According to Amnesty International, 2014 has been the worst year for refugees since 1945. More than 50 million people have been thrown out of their home due to the increase in armed conflicts. In its annual report the NGO denounces the lack of reaction of the international community regarding this humanitarian emergency.

The EU falls short of its obligations

The European Union especially falls short of its obligations. From the 4 million Syrians said to have fled their country since the outbreak of its bloody war, the EU has only welcomed a handful (barely 4 %), while 95 % of them found refuge in their neighbouring countries. This hostility towards refugees has also lead to a surge in illegal immigration (274.000 illegal migrants in 2014 for only 100.000 in 2013). The Mediterranean Sea, by far the deadliest route of all, took the lives of 3,400 migrants in 2014.

But the burden of taking in refugees is far from being equally shared across the EU Member States. Sweden accounts for more than 20 % of all asylum granted in 2013 (26.000), despite the fact that it only represents 2 % of EU population. The same year, asylum was automatically granted by Sweden to all Syrian refugees joining the country. Germany also performs well, and has pledged to welcome 20.000 asylum seekers for the years 2014 and 2015. On the opposite, certain countries are reluctant to welcome refugees, such as Denmark, whose immigration policy has drastically toughened in the recent years. France is also criticized by Amnesty International for having only welcomed 2.500 Syrian refugees in 2014.

 A common policy has to be conducted

During a visit to Stockholm last February, Antonio Guterres, UN High Commissioner for Refugees (UNHCR), highlighted the weaknesses of EU policy regarding immigration, and called for a more equal distribution of refugees among Member States, be it under the form of quotas. The EU, as a continent of 500 million inhabitants and one of the richest regions of the globe, has the means to take a greater share of refugees than it actually does. Moreover, Europe needs immigration to balance its flickering demography. For most of the migration experts, the EU is capable of handling the surge in illegal immigration if it adopts the adequate policies. But this cannot be done by Member States alone, and a common policy has to be conducted.

Member States still retain much of their powers on immigration, and admission rules are very different throughout the continent. A common policy is needed to set an ambitious common target of migrants admitted per year and to ensure that countries contribute on an equal basis. The EU must also try to stop the humanitarian disaster happening in the Mediterranean Sea. States such as Italy or Greece, the gateways to Europe, must be helped to secure their borders and to patrol the Sea. It is unfair to let them suffer the burden and the costs of these missions, because they are not the countries ultimately sought by migrants. Previous attempts, such as the Mare Nostrum operation, have failed in this regard.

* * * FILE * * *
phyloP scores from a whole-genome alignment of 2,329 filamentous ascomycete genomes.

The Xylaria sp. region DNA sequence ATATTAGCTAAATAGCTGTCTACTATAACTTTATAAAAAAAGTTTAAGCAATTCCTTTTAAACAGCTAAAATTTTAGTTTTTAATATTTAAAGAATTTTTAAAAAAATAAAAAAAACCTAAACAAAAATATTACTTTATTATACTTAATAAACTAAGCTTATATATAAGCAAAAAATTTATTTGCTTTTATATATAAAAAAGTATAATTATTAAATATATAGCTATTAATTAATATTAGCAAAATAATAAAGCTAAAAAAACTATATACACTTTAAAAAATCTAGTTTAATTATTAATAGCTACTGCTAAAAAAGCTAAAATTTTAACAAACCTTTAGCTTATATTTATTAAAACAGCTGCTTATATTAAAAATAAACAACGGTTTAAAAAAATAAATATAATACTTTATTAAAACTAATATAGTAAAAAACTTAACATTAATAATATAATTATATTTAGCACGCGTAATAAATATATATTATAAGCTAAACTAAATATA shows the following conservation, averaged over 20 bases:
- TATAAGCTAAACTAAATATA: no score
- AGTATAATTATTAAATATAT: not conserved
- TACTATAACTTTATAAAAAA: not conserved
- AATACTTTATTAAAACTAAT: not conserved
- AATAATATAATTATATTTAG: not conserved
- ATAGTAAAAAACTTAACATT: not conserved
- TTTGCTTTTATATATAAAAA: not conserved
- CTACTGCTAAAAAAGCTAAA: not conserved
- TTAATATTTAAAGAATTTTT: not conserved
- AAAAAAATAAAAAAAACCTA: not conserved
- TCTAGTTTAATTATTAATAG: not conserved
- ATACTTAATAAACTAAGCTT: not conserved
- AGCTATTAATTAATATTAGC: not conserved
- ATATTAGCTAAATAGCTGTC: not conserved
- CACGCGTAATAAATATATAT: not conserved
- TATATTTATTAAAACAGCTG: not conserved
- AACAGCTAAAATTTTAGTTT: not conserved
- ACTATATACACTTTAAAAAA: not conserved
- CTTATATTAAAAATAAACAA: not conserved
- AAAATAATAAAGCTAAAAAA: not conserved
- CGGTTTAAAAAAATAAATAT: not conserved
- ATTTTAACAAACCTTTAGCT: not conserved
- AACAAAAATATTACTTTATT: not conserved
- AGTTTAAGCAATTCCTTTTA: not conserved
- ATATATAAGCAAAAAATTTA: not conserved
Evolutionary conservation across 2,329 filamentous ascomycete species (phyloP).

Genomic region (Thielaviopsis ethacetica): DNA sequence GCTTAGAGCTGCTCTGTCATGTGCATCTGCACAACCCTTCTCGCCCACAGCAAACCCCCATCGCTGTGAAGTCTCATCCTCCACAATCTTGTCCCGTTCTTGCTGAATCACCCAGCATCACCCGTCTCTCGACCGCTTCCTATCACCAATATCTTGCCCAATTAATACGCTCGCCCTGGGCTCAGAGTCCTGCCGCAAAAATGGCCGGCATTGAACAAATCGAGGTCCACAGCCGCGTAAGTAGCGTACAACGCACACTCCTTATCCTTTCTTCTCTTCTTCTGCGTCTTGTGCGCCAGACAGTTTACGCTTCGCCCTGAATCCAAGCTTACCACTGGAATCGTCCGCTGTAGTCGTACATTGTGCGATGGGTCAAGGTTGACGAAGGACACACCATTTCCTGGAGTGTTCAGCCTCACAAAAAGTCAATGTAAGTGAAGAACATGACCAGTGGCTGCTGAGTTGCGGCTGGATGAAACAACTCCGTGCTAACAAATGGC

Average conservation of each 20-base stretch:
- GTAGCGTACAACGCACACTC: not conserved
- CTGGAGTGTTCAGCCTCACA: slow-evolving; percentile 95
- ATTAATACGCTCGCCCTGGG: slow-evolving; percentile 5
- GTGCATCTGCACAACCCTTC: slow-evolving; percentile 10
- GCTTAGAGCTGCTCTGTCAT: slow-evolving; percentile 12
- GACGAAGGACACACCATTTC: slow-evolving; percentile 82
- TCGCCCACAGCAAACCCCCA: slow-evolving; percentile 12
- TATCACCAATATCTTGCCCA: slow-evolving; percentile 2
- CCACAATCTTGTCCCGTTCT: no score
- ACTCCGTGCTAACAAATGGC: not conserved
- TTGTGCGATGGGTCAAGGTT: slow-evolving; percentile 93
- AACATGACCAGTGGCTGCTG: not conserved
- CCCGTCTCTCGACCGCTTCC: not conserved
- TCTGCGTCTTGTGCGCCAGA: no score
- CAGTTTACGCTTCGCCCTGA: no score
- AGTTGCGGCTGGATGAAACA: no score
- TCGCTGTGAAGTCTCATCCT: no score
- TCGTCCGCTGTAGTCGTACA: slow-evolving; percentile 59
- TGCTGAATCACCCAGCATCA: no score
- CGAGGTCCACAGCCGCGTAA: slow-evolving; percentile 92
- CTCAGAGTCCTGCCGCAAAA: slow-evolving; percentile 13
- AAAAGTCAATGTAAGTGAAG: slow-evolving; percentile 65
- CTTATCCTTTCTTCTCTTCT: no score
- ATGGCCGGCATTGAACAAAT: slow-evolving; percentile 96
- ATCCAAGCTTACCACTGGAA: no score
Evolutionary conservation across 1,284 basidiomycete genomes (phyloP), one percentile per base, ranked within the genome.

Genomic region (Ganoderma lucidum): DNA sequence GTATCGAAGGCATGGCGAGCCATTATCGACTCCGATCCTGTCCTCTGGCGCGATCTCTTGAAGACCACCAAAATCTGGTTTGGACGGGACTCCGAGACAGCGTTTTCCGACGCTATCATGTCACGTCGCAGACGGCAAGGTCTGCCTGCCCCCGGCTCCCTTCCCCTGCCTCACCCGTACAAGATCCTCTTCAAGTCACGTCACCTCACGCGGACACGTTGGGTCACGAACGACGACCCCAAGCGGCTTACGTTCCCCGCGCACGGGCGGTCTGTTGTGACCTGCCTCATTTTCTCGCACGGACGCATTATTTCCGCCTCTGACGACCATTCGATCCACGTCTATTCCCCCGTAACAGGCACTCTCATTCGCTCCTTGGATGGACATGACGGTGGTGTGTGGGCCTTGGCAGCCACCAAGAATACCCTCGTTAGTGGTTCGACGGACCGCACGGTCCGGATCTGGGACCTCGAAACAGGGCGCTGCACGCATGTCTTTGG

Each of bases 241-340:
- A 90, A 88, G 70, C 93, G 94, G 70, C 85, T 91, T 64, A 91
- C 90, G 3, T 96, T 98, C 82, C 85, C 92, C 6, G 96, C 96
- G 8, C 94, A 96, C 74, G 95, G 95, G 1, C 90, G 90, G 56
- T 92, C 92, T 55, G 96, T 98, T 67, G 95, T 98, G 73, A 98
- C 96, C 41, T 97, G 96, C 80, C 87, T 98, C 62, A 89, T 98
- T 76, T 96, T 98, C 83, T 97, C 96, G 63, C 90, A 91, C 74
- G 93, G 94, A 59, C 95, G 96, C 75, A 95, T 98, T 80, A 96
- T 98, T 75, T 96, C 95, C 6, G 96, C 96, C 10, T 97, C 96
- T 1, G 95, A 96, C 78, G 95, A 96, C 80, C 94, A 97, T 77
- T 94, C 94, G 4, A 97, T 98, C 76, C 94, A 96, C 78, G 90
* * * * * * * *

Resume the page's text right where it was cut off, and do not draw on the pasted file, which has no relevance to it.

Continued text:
Towards a fairer distribution of migrants between countries

The European Commission has started to reflect upon a common immigration policy. It revealed a  few days ago a scheme by which EU offices and embassies in third “countries of origin” would process applications for asylum and refugee status before the migrants reach Europe. The aim would be to reduce the numbers of migrants illegally landing on EU shores. Strongly supported by Italy, France or Germany, this idea is fiercely fought by countries such as United Kingdom or Hungary, who consider it as a pull factor for illegal immigration. The Commission is also said to want to move towards a fairer distribution of migrants between countries.

This debate is probably one of the most important and one of the trickiest of the Juncker Commission mandate. Immigration touches the core of Member States sovereignty and is a highly sensitive electoral issue. Convincing some countries to welcome more migrants, in the midst of an economic quagmire and a rise of far-right populism, will not be an easy task. The EU will have to prove all its endowment in consensus building. But along practical considerations, there is something bigger at stake in showing that Europe’s voice cannot be reduced to the anti-immigration stance used by some of its politicians to satisfy disgruntled voters.

Vincent Delhomme (@VincentDelhomme)

Photo: Noborder Network